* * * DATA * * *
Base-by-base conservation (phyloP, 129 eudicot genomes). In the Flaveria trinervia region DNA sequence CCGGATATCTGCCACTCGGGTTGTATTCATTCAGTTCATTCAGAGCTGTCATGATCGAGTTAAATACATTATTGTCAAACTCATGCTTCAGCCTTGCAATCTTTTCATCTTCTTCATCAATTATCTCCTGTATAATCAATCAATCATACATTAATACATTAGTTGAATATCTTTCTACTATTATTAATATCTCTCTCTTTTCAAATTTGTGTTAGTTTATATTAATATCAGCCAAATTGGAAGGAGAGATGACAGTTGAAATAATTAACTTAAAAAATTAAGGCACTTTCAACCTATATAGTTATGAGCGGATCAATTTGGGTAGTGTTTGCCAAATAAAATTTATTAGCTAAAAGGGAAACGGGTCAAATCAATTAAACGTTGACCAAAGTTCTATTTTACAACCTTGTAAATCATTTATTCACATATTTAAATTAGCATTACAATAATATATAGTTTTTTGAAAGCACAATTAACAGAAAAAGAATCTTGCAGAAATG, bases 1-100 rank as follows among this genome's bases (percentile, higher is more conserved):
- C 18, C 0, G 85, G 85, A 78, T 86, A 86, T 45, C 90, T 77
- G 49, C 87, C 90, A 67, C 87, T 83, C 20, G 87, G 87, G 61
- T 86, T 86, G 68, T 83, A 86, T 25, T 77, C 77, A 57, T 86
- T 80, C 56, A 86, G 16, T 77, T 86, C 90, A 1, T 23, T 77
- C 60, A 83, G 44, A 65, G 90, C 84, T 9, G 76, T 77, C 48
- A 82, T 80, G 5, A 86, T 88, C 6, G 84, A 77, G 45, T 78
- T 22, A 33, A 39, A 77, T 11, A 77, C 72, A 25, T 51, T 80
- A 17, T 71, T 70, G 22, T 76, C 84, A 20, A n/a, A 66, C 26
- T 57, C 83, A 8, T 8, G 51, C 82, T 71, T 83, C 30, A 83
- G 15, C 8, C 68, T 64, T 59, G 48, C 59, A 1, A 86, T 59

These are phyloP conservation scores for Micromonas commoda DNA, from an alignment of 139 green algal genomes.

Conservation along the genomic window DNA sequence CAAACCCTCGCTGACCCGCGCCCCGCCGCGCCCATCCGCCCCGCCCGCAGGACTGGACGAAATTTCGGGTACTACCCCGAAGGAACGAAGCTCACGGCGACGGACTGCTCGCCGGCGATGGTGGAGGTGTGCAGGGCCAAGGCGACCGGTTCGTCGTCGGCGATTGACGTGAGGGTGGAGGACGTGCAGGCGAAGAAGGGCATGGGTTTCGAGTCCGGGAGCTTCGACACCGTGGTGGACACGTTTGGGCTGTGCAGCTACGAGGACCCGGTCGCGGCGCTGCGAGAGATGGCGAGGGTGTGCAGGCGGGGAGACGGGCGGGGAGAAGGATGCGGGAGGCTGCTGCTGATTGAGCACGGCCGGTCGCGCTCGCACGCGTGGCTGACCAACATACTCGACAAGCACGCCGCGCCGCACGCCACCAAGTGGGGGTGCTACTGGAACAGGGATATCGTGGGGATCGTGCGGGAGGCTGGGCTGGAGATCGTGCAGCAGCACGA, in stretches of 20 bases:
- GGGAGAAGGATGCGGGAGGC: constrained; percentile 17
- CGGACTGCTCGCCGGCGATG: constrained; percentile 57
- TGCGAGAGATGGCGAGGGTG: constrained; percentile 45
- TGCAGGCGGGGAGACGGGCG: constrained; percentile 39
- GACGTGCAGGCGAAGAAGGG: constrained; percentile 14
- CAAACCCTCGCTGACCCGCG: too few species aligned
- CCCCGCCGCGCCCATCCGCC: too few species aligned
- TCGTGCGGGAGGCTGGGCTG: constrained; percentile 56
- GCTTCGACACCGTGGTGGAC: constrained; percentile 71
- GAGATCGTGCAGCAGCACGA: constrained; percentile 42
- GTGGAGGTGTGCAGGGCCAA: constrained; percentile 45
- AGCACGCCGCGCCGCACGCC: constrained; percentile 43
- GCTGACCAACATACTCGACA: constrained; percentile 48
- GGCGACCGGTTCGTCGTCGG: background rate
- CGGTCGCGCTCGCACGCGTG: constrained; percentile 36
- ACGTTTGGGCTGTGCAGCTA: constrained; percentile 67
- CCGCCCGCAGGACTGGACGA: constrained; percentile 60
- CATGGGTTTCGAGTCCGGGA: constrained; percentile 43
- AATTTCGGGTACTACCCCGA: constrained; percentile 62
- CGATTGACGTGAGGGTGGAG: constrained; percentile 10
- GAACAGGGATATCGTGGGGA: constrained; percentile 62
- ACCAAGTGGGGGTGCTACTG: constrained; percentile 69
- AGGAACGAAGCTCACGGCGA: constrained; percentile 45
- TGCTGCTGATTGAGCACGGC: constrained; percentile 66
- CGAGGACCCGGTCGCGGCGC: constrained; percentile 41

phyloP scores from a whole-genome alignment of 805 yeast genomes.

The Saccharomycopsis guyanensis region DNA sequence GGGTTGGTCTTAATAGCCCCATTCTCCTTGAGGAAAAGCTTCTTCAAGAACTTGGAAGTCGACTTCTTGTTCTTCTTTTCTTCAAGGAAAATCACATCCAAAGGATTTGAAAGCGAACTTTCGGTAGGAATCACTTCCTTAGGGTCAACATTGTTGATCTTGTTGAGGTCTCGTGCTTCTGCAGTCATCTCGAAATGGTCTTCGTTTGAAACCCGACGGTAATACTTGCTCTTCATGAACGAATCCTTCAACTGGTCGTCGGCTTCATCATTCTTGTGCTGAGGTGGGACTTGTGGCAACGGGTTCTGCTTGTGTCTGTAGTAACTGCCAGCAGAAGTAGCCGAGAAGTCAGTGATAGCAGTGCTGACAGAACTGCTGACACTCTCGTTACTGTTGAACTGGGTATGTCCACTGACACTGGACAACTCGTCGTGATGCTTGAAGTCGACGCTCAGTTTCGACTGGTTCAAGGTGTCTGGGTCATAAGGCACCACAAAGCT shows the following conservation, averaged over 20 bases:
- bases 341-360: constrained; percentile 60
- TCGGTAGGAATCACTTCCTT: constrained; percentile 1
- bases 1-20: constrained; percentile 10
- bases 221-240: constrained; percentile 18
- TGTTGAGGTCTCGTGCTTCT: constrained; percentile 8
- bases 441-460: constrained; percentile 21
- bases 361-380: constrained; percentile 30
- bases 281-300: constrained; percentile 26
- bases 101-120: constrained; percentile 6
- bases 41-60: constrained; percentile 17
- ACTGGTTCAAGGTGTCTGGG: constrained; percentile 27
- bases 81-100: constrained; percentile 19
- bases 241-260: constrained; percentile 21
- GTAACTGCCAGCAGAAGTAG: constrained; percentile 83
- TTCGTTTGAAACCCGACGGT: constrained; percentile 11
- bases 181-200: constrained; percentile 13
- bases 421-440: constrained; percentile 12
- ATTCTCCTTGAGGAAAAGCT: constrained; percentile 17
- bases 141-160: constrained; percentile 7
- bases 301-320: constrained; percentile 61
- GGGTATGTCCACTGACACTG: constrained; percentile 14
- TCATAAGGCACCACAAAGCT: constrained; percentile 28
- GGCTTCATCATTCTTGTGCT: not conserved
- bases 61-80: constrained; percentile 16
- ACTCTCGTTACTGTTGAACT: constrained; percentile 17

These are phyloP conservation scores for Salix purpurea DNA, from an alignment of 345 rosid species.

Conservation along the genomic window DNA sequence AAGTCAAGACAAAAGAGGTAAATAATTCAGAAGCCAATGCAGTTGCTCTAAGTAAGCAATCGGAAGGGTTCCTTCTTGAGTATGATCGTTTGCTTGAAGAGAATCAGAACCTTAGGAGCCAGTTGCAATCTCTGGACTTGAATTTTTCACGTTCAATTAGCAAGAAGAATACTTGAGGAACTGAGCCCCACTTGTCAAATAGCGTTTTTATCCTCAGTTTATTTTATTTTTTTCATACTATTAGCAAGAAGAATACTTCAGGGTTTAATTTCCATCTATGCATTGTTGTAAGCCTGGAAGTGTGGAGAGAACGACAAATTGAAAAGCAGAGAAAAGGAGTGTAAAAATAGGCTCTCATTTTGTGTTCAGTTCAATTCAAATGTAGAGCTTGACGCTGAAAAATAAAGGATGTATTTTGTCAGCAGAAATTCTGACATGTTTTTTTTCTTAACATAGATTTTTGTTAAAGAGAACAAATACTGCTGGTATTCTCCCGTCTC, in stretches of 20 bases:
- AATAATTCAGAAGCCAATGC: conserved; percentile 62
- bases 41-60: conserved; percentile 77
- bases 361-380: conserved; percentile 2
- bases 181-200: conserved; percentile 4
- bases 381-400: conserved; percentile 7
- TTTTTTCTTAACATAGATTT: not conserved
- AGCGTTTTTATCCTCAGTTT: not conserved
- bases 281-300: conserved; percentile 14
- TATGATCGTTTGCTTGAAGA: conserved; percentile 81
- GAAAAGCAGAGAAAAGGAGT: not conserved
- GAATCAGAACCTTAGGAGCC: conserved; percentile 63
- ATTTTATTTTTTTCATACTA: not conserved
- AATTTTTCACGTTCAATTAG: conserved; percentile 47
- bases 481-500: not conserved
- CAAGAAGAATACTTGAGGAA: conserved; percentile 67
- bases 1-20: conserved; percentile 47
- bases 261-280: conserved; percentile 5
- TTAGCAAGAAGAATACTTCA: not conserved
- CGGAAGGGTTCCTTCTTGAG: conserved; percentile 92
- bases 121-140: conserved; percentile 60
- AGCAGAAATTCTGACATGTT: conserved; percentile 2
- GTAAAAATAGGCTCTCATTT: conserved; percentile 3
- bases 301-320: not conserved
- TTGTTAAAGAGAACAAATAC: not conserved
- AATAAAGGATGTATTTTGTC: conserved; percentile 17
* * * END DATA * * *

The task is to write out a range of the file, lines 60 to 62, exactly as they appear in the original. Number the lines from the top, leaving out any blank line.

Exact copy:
- bases 301-320: constrained; percentile 61
- GGGTATGTCCACTGACACTG: constrained; percentile 14
- TCATAAGGCACCACAAAGCT: constrained; percentile 28